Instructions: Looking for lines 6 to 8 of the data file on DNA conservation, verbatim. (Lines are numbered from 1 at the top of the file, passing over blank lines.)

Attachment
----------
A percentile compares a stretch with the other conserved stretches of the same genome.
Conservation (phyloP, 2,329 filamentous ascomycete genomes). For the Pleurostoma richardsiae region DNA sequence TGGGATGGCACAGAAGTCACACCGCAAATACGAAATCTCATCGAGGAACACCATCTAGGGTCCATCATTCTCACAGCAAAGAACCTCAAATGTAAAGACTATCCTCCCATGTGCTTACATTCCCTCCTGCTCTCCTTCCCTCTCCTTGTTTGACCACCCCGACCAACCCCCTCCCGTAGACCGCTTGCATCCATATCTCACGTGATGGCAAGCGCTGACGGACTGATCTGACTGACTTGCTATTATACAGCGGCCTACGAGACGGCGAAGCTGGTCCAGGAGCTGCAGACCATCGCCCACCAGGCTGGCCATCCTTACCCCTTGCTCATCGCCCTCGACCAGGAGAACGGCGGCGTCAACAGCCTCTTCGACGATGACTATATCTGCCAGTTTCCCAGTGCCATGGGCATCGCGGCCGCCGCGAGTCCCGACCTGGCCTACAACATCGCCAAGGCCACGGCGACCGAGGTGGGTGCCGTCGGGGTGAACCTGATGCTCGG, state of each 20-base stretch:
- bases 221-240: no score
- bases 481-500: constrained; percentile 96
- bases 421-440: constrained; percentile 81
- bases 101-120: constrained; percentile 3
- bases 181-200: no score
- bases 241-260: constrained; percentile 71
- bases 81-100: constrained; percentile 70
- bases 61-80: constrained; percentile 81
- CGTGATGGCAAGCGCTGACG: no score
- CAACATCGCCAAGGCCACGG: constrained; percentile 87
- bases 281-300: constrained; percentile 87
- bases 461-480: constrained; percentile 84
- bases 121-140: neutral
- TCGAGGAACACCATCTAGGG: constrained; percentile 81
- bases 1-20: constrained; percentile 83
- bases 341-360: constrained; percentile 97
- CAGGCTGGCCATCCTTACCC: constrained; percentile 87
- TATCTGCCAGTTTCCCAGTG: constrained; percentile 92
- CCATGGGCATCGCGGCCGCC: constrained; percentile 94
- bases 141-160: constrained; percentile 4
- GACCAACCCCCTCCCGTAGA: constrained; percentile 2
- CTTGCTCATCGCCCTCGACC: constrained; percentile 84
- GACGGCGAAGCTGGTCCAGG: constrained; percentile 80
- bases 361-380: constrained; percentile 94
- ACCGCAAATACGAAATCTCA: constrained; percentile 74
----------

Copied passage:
- bases 101-120: constrained; percentile 3
- bases 181-200: no score
- bases 241-260: constrained; percentile 71